The episode doesn’t pull any punches. It lays out the stakes very clearly—a lasting peace with the Krill could save billions of lives according to Admiral Perry, but it means sitting down at the table with people who have already killed and tortured tens of thousands of Union citizens. And the Krill worldview justifies these killings. They see the Union as “godless heretics by nature,” and Gordon calls them “…butchering, fundamentalist fanatics! We shouldn’t even be talking to them!” The overarching theme of the season—the question of whether or not there can be tolerance between people who differ so strongly in their worldview and values—is expressed vigorously here. We also saw this theme expressed with the Moclans in “Deflectors” and “Primal Urges,” with the Kaylon in “Identity, Parts 1 and 2,” and with the Krill in “Nothing Left on Earth Excepting Fishes.” What are the limits of tolerance? Can intolerance be tolerated? What if “they” seem bigoted to “us”? What if “they” have hurt “us,” badly? It’s an important theme, and I’m glad the show is taking it so seriously, and treating it at such depth.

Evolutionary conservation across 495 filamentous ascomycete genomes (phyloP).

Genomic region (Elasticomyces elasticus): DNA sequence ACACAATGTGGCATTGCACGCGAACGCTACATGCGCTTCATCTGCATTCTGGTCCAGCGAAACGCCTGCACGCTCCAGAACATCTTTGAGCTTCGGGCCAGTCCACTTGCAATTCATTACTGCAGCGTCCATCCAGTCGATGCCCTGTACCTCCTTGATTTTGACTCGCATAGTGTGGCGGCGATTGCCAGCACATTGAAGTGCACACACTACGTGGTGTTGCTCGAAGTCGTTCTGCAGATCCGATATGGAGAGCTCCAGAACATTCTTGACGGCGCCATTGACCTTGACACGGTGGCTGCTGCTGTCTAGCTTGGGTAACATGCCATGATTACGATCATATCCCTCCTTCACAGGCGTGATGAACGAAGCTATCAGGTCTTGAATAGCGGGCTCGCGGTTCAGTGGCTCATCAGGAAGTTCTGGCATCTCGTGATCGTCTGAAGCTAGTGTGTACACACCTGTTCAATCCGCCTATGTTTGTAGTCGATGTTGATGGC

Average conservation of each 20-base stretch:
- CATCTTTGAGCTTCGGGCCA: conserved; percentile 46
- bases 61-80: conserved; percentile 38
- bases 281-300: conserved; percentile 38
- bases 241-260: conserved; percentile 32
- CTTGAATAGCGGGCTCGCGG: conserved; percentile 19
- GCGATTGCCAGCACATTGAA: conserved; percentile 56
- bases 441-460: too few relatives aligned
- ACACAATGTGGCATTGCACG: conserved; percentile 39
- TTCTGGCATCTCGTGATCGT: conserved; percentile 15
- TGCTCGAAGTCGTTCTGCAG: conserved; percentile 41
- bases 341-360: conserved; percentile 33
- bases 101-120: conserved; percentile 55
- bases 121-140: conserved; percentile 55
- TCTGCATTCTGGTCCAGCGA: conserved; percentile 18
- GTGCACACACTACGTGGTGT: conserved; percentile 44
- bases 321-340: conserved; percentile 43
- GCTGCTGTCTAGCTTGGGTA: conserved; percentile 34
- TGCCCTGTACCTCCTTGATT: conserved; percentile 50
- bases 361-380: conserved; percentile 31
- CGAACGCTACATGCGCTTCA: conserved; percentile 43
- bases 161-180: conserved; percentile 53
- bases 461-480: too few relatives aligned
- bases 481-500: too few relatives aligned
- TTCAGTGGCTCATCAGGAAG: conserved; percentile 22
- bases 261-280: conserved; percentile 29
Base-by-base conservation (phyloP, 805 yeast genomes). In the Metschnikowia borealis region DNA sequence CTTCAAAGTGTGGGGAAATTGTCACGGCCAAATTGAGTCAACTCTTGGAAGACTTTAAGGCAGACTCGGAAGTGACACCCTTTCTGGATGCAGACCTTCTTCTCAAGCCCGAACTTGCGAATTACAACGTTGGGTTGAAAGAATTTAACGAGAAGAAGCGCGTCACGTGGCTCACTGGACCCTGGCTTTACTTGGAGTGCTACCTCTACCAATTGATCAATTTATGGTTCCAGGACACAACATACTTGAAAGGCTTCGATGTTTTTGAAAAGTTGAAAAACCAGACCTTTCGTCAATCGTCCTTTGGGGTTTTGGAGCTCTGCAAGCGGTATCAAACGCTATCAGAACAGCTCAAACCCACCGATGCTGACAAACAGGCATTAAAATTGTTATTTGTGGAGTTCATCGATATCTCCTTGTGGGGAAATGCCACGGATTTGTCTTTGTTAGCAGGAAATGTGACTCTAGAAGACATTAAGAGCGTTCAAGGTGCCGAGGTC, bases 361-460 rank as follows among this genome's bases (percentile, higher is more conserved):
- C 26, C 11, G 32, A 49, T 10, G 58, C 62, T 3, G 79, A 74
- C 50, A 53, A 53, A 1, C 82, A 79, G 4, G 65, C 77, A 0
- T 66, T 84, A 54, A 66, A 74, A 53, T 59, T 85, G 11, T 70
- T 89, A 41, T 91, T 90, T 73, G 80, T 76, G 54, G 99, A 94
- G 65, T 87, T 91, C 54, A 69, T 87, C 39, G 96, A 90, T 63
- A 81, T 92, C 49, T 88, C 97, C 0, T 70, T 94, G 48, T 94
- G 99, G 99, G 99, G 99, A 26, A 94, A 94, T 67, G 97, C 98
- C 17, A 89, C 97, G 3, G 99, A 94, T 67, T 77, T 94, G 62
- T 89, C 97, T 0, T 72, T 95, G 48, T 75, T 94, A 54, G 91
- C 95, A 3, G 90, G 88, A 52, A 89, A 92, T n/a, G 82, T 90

The Davoro’kos departs the system for no reason, promising to come back in 12 hours, and demands to receive custody of Chambers upon their return, or there will be no Lak’vai and no peace.
A LITTLE REBELLION NOW AND THEN
When Chambers learns that the Union admirals are considering extraditing him to the Krill if he is found guilty of destroying those ships, he asks Malloy to help him steal a shuttle. Malloy is torn between his loyalty to Orrin and his oaths to the Union, not to mention his loyalty to Ed Mercer and the crew of the Orville. In a way, this theme contrasts with the actions that Isaac took in “Identity.” But even though there is a bit of a misdirect, trying to make us think that Malloy is going along with Chambers’ plan, his loyalties are not in serious doubt. Mercer needs to figure out how Chambers could have destroyed four Krill ships without any apparent weapon, and Malloy goes along with Chambers’ plan to help him figure it out.